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Re: Naysayers ...

... but the free-loads tend to be a little more well-informed and civilised (well, with a few exceptions) than the average Windows advocate/lobbyist.

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Windows

some of these comments get on my wick

Can we stop all the Apple basing .... it's tedious.

All this willy waving about it not being powerful enough for your use case is just juvenile bollocks. Well done, you can find a higher spec machine for less money - you must be hung like a blue whale - happy now ?

If people knowingly want to spend more on a Mac - let them. Some folk waste money on flash cars or fancy meals ....

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TRT
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Re: some of these comments get on my wick

I think there's a few people on here who like to troll the dedicated Apple users and get some perverse pleasure out of doing so. I call it Macsterbaiting.

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Re: some of these comments get on my wick

I think the issue is that many comments are bigging up the plus points, and are blind to the faults of their chosen platform.

In many cases it's not facts, it's feelings.

Where there *are* facts, people don't have the same set of priorities.

Reminds me of something...

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Anonymous Coward

Re: some of these comments get on my wick

>Macsterbaiting.

I thought that's what iTards did when they received their latest new fruit ?

At least you're making Tim O'Grady's Paul Cook's day.

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Re: some of these comments get on my wick<

I think there's a few people on here who like to troll the dedicated Apple users and get some perverse pleasure out of doing so. I call it Macsterbaiting.

So it that what all of you Apple fainbois get up to at night?

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Re: some of these comments get on my wick<

Read the context you ermm macsterbaiter...

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Apple mini for the price of an Alienware gaming rig with i7/16GB/PCIe M.2 SSD/1070Ti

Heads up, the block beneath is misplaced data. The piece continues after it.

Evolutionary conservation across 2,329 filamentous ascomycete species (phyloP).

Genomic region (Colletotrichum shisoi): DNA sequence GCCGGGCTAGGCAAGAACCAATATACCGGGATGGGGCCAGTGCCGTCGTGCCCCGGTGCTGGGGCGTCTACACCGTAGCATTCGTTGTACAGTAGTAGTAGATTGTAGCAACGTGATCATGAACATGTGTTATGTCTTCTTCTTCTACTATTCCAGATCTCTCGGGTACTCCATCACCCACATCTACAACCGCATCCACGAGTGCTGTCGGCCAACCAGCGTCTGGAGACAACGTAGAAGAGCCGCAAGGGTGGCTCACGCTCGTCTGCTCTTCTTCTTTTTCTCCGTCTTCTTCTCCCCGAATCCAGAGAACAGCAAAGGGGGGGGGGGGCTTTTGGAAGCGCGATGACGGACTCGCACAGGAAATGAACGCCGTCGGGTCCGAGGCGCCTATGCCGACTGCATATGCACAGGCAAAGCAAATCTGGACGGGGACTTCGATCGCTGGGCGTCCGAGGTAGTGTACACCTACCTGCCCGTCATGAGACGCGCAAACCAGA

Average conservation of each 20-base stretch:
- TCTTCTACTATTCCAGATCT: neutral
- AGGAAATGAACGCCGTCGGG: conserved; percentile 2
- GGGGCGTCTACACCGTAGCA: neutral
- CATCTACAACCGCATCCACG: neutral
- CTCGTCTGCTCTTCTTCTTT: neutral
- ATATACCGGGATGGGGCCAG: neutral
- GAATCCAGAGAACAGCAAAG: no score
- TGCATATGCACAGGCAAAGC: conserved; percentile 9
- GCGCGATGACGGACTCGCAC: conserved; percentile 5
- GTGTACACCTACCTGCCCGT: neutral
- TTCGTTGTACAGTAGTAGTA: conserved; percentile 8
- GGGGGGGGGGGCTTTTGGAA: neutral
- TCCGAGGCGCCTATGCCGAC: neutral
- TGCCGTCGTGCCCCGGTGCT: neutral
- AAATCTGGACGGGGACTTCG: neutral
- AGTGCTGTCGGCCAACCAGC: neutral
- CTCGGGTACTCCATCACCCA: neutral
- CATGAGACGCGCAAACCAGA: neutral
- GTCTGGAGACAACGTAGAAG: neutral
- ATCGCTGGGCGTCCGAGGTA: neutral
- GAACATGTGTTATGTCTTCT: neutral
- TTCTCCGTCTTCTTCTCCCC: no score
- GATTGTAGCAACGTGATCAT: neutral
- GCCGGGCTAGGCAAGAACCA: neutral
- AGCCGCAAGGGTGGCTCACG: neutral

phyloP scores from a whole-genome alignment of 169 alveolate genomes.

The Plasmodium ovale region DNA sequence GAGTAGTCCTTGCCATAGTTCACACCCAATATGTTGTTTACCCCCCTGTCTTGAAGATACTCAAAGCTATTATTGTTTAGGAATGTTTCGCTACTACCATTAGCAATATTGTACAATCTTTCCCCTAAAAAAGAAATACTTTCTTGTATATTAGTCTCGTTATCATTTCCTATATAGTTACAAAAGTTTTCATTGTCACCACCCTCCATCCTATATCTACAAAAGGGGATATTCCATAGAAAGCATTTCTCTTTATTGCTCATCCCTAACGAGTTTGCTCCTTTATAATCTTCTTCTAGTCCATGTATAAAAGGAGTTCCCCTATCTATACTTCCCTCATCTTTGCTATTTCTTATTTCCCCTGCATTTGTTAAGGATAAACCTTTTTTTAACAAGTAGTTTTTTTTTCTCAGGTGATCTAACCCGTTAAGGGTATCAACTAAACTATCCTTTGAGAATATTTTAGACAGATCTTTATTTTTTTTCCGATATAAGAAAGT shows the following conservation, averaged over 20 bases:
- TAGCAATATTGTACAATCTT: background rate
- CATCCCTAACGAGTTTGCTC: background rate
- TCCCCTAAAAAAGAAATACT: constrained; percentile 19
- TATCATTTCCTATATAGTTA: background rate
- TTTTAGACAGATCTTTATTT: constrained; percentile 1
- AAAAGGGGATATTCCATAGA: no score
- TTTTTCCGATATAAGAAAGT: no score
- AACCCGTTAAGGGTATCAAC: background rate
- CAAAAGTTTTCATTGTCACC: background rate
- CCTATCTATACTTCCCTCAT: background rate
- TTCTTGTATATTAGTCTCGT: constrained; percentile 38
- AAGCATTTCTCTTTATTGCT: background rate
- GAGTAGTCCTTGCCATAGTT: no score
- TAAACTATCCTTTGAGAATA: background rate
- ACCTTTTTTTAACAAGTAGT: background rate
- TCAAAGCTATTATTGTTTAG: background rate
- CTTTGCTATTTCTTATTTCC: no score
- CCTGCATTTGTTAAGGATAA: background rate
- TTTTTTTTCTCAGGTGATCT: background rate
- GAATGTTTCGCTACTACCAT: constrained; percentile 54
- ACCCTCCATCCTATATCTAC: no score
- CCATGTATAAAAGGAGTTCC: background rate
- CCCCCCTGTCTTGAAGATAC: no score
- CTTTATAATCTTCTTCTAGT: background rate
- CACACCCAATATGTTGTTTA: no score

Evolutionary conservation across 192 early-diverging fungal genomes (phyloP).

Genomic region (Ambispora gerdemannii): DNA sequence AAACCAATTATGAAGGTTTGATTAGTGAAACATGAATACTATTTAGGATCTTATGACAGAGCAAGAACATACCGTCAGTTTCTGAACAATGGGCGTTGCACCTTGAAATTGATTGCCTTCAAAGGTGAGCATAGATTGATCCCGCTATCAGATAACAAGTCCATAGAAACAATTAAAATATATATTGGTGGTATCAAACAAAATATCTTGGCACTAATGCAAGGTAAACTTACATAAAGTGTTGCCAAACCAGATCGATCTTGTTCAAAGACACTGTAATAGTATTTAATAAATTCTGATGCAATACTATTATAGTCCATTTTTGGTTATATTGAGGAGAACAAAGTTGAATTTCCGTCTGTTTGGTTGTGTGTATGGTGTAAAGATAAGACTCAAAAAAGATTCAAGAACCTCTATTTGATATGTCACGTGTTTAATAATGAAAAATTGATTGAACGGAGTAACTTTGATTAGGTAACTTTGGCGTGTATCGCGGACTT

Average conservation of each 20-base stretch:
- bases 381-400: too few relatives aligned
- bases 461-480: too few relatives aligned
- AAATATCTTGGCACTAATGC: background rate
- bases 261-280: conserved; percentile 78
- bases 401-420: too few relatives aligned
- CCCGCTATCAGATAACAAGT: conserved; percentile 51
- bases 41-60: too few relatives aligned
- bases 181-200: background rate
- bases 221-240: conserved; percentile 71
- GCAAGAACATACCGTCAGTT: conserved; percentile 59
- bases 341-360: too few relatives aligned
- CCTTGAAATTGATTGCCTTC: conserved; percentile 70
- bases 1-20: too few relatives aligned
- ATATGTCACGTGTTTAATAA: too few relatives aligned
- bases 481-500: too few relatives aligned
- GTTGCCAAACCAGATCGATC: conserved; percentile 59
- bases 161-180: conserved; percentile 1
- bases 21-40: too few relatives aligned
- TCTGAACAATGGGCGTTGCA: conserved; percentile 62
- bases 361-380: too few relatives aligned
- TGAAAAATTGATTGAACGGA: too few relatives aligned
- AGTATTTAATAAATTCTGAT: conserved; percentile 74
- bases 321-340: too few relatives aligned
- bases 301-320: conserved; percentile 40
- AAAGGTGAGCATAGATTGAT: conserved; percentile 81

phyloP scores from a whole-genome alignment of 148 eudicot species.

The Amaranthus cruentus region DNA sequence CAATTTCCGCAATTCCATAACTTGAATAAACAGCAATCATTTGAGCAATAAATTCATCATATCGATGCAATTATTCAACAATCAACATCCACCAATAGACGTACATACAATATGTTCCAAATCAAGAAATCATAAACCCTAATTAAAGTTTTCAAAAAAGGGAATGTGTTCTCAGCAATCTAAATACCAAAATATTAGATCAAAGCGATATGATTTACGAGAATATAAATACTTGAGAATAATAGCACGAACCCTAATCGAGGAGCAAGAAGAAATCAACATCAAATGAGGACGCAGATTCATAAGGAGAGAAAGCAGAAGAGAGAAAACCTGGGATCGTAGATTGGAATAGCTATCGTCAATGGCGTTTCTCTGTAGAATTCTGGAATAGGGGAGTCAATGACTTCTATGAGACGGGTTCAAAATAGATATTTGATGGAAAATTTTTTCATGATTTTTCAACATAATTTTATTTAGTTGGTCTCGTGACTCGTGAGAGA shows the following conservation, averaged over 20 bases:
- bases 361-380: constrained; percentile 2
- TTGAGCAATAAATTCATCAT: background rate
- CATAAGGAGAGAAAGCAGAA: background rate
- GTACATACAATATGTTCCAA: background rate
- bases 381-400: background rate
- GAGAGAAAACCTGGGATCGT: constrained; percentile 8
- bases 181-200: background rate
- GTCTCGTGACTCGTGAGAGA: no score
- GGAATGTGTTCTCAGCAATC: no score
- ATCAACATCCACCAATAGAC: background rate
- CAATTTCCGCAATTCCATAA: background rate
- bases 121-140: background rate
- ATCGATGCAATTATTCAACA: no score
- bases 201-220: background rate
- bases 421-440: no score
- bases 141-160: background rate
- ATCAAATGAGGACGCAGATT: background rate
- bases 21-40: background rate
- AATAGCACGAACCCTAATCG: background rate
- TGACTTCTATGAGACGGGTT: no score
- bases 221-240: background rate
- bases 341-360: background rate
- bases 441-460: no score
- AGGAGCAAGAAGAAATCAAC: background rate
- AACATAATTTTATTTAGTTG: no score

Apple an be admired for the ability to punch people in the face and get boat loads of money in return :).

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Re: Apple mini for the price of an Alienware gaming rig with i7/16GB/PCIe M.2 SSD/1070Ti

"Apple mini for the price of an Alienware gaming rig with i7/16GB/PCIe M.2 SSD/1070Ti"

Doesn't matter. You might as well say "Apple mini for the price of a three piece suite" - if you're in the market for a Mac, an Alienware gaming rig isn't going to be a suitable alternative.

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Please sir - I want some more...

We bought an original line Mac Mini G4 when they were first released. We were tired of Win2k/XP and really wanted a change; something capable and elegant yet fun.

The base model seemed good value even if a little more pricey than the equivalent spec PC. The promise of an essentially open sourced OS plus a generally willing attitude to make stuff work nicely - especially with our Nokia S40 & S60 phones - was a big factor in deciding to quit MS/PC land. Its ability to work with HD video as standard was definitely a big plus and, if we remember rightly again, ahead of its time.

There was even a complementing DTV/Firewire receiver which Apple marketed with gusto at the time (although this has sunk without trace since) as a well as the Griffin FireWave - a 5.1 Dolby AC3 interface. We couldn't afford it at the time but the promise of having a novel and capable home theatre/gaming platform was certainly something to look forward to.

Plus it could run Halo!

Upgrades were pricey: If memory serves it cost us £399 for the base model with 512MB RAM and the basic superdrive which could read but not write DVDs. The options for 1GB and DVD burner were outrageously expensive - another £150 or so. We waited about a year and fitted our own RAM and optical upgrade for less than £50.

It served us well as our main desktop and did loads of photo's and video which would have been more tedious on a PC platform. But when Apple hobbled it after just a couple of years by ending support for PowerPC - no Snow Leopard too - we couldn't really see sense in plowing more money Apples way. It's a shame because the rest of the world was really warming up to the Apple ecosystem at the time with hardware & peripheral support getting better.